Walk Through Walls
by Marina Abramovic
In 2010, when Serb performance artist Marina Abramovic staged The Artist is Present in New York, hundreds of people (among them James Franco and Lou Reed) queued to sit in front of her in silence, communicating only with their eyes. Among the participants was her German former partner in love and art, Ulay.
He had been a guest to the show, but, she writes, “I never expected him to sit in front of me.” That moment, captured on video (below), is impossible to watch without a sob.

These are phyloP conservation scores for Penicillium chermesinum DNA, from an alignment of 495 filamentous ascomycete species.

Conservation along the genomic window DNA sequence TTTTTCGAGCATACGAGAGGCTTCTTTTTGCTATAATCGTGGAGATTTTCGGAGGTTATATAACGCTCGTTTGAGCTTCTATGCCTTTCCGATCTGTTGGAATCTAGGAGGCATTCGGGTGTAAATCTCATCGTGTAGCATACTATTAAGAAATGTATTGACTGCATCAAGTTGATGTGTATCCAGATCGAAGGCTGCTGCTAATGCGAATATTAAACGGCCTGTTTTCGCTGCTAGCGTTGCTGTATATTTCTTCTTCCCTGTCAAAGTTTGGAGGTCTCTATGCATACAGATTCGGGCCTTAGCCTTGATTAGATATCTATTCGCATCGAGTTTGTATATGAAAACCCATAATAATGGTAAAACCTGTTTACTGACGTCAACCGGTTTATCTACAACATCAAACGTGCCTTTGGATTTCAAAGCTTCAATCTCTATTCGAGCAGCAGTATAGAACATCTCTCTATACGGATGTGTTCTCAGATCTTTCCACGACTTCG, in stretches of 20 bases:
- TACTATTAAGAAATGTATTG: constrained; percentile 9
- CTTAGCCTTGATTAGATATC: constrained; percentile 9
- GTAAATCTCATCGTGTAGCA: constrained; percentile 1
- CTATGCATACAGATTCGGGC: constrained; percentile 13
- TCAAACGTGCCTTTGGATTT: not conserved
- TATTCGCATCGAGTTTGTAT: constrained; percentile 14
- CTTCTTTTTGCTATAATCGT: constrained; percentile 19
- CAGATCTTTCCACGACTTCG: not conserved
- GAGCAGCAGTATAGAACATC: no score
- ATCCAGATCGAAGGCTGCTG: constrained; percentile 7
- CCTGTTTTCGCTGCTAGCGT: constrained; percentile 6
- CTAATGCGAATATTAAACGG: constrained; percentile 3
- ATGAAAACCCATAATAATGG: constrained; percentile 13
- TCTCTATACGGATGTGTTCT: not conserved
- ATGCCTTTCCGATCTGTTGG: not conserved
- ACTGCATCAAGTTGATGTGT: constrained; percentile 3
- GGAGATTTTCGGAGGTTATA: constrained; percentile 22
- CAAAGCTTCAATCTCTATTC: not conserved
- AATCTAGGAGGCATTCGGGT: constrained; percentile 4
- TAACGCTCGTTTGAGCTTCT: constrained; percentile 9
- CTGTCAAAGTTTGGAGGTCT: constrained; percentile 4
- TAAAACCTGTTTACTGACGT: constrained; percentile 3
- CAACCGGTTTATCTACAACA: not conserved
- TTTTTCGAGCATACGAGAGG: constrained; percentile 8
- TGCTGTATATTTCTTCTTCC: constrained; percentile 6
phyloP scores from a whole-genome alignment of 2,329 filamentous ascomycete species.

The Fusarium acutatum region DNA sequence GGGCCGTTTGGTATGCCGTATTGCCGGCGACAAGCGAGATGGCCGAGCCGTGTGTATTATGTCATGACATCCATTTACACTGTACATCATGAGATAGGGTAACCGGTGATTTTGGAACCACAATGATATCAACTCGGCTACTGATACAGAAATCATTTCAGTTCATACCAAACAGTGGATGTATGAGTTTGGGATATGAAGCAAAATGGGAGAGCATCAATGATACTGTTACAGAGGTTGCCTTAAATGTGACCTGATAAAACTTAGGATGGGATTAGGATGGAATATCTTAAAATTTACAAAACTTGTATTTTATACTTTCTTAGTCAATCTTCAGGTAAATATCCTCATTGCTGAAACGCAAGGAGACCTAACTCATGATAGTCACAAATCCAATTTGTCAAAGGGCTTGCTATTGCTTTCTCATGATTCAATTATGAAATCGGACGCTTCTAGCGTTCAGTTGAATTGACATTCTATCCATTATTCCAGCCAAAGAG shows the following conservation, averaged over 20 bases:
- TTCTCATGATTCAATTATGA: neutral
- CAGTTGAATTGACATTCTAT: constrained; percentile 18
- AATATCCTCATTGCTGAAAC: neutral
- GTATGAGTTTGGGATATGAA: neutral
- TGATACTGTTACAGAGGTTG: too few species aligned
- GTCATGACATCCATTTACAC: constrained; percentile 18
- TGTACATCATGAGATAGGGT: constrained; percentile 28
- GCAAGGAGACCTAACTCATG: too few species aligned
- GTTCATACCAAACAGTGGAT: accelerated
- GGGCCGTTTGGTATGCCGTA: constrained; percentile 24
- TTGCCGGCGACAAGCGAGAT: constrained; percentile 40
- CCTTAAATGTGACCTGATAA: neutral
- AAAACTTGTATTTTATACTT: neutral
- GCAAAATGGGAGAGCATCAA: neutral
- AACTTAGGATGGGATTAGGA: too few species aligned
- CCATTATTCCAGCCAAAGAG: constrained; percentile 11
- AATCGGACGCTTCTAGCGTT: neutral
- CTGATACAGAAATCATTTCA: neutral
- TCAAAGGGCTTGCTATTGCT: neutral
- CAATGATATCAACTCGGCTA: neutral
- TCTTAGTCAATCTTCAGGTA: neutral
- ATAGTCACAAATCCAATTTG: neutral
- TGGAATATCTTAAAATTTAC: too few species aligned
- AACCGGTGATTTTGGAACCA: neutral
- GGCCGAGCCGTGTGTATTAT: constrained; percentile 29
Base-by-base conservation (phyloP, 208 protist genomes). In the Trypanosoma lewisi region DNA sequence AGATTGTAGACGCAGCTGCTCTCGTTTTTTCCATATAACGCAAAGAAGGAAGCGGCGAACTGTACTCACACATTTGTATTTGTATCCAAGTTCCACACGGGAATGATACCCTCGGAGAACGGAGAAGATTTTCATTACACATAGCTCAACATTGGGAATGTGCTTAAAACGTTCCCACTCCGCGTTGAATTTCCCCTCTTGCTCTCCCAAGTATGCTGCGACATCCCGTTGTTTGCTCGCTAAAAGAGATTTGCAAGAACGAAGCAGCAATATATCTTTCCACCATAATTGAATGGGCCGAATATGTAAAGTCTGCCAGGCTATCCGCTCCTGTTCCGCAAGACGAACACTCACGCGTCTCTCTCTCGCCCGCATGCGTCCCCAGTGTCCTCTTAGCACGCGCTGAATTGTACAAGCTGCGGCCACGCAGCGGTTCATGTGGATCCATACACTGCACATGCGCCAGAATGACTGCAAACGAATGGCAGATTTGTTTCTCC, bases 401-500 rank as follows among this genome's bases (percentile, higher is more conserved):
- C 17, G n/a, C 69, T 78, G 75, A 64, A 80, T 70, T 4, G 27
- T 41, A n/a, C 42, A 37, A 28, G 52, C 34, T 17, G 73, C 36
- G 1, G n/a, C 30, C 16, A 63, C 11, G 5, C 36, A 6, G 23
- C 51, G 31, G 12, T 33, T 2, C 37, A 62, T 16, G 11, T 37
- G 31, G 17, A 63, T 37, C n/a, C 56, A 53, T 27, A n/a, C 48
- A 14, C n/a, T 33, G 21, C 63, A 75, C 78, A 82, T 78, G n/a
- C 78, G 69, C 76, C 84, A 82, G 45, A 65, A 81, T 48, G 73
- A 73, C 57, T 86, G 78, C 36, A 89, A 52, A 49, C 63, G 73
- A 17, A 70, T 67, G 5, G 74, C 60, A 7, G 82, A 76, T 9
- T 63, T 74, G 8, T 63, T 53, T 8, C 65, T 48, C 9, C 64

The back story is equally poignant, beginning with Abramovic’s childhood years in the then Yugoslavia, where she dreamed of freedom. She would become known for her daring work, which tested her physically and emotionally as much as it did her audience. At a six-hour performance in Italy, she allowed strangers to use on her body any of the 72 objects provided: she emerged bloodied from pin pricks and knife cuts.
For the most part Abramovic describes her work coolly, maddeningly so, reserving her passion mostly for the relationships that shaped her career. In later years, however, we start to see another side of the artist, one that is vulnerably human.